Translating RTB for China

Yi Shi, CEO and founder of  Avazu, a 2-year-old German DSP with new offices in China, believes that despite the relative youth of the Chinese market, the potential for growth outweighs the challenges.

What have been some historical challenges in developing the ad ecosystem, specifically the RTB and behavioral targeting, in the Chinese market?
We started entering the Chinese markets five months ago. The ad ecosystem in China is now evolving at an impressive pace. In the past the most popular pricing models were pay-by-month or pay-by-year for publishers and advertisers, meaning that advertisers or agencies bought specific publisher placements for one month or one year instead of working on revenue share or CPM/CPC basis like in the U.S. We have been noticing dramatic changes in thinking about the efficiency of display ads lately; advertisers are now shifting more budget to more efficient ways of media buying including audience targeting, retargeting or behavioral advertising.
European and American brands interested in making inroads in the Chinese market are salivating at the opportunity to break in to this huge market, but what should marketers be aware of when looking at audience segmentation and targeting in China specifically?
China is a closed and still immature market in terms of online advertising. The media landscape is divided into three tiers: first-tier top portal sites like Sina, Tencent, second-tier video sites like tudou, Youku, Ku6 and third-tier long-tail websites. For marketers it is important to find a competent local partner for the simple reason that only a few of the Chinese media people speak English and understand the Western mentality. Marketers should also be aware of the Chinese “GuanXi,” which is the relationship with different publishers.
How are publishers reacting to the move in China towards RTB- and do you see private exchanges developing in China?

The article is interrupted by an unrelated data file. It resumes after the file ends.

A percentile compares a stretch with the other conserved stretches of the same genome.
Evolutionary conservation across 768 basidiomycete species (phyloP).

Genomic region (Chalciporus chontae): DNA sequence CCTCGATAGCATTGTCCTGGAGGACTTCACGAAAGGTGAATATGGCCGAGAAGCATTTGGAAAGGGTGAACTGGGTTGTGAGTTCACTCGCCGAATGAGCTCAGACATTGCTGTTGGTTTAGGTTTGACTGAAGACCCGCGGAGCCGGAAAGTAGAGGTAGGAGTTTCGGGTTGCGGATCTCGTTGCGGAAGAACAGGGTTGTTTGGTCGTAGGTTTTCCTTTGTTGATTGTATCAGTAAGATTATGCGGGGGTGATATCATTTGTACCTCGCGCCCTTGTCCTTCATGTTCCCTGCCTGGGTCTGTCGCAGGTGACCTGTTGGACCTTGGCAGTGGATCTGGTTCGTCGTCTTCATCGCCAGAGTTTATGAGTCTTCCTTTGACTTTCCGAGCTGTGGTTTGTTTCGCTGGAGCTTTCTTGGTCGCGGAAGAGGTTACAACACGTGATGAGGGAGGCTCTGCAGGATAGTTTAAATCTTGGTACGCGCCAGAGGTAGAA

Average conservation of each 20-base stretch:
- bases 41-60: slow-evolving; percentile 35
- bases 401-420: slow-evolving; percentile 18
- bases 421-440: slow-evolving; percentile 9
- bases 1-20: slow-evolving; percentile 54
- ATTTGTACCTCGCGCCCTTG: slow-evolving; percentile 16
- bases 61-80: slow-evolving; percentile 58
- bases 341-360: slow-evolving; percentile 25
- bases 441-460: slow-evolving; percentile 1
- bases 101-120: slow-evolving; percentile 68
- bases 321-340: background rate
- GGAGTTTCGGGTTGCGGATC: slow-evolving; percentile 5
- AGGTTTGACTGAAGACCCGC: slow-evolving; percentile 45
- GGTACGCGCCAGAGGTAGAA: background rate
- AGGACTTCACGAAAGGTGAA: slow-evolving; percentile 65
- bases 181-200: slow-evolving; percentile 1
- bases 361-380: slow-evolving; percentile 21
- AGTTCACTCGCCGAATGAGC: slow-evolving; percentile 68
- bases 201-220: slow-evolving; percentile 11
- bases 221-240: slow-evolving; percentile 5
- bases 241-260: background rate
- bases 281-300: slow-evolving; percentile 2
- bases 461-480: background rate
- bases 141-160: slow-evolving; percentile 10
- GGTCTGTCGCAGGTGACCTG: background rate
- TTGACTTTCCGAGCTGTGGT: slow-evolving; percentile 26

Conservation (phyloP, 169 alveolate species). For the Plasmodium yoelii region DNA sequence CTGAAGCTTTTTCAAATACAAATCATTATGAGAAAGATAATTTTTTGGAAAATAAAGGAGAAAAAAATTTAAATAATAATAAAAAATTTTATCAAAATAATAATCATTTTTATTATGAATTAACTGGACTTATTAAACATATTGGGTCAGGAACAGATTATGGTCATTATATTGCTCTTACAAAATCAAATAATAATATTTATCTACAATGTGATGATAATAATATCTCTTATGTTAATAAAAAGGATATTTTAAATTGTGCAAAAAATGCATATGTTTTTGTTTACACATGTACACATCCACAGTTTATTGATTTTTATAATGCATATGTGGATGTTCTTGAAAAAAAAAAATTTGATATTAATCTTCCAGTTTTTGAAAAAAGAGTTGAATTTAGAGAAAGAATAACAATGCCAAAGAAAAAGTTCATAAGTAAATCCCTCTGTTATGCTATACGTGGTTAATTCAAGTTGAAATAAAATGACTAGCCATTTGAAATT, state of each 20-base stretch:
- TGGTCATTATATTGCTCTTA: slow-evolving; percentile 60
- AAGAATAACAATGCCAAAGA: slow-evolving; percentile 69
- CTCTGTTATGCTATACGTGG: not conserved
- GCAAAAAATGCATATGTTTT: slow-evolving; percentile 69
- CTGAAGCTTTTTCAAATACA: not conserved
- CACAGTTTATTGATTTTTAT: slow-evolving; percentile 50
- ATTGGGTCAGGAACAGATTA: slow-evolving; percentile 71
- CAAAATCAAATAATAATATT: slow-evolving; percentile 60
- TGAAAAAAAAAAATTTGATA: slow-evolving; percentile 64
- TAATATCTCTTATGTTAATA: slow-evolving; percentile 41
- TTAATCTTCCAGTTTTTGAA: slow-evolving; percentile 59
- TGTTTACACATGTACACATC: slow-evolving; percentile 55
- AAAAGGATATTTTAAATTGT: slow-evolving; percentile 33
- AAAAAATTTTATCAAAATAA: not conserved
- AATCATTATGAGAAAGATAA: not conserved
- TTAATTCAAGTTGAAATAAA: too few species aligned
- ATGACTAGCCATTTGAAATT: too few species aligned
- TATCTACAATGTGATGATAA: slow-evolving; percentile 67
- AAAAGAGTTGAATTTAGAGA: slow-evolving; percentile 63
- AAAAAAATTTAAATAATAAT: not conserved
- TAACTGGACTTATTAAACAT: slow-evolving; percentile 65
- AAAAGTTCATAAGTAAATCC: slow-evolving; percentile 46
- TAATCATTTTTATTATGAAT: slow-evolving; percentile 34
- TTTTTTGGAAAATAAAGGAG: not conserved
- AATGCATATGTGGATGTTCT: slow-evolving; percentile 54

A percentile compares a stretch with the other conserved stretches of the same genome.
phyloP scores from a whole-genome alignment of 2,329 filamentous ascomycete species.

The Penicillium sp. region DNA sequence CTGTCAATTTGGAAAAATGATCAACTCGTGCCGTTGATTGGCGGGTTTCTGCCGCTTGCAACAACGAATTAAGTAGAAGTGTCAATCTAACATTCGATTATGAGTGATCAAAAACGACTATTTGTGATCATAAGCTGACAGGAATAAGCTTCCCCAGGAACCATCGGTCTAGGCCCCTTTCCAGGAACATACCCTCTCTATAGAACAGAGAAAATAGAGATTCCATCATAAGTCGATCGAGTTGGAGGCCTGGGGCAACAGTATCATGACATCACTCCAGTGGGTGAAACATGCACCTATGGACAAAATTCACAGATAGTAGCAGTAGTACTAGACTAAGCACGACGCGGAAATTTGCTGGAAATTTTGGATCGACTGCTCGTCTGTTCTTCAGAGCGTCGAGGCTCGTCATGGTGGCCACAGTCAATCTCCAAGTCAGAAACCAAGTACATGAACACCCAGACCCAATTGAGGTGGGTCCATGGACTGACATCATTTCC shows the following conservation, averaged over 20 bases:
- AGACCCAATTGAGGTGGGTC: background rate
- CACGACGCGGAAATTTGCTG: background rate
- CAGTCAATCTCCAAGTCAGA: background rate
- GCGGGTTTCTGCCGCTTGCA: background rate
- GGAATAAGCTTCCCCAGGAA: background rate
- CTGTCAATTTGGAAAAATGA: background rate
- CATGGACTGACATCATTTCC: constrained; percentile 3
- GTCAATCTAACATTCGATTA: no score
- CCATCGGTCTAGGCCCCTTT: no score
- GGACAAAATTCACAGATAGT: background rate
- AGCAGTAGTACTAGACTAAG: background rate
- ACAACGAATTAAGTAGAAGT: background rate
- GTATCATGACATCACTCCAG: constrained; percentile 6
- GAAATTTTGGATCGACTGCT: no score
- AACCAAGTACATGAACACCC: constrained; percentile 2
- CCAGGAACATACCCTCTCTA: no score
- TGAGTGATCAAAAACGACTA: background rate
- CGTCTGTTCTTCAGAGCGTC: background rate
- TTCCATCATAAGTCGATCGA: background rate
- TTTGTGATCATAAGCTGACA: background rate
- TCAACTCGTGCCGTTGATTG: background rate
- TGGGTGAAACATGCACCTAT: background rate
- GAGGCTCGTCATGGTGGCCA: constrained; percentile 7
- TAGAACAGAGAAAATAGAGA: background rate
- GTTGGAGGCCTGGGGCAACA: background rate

RTB is coming to China; however, in order to let RTB become successful in China, we need the entire ecosystem of ad exchanges or SSPs. This can only be evolved when the demand side is willing to leverage new technologies. As a DSP in China, we are currently building up relationships with the largest local and international agencies based in China and getting direct clients as well. When we, as a DSP, have more demand, the entire ecosystem will evolve.
How is the Chinese market managing the difficulties of “big data” as social media and the idea of targeting become more accepted in the country?
First of all, we don’t see any strict restrictions in terms of user privacy compared to the E.U. China’s largest social networks are Renren and Kaixin. Both of them are already developing or have developed their own advertising platforms similar to Facebook Ads. There are also more and more ad networks and players coming into the market, bringing new behavioral advertising technologies and helping those kinds of publishers monetize their traffic more effectively.
How is the Chinese market viewing attribution — are they looking at analytics as a “click” issue, or has it already evolved beyond other KPIs?
In terms of attribution, different advertisers have different KPIs. This lets them separate them into two categories: branding-focused advertisers and direct-response marketers. Branding advertisers are usually big CG brands who don’t necessarily have ecommerce stores. In those cases the KPIs we look at are impressions, clicks, CTR; but we are also trying to measure the effect of brand awareness through second-click rate, bounce rate and amount of navigational searches in search engines. In terms of direct-response marketers, we usually have server-to-server conversion tracking integrations with advertisers, meaning that advertisers can define their own attribution logics; however, the most common logic is still last-click counts.

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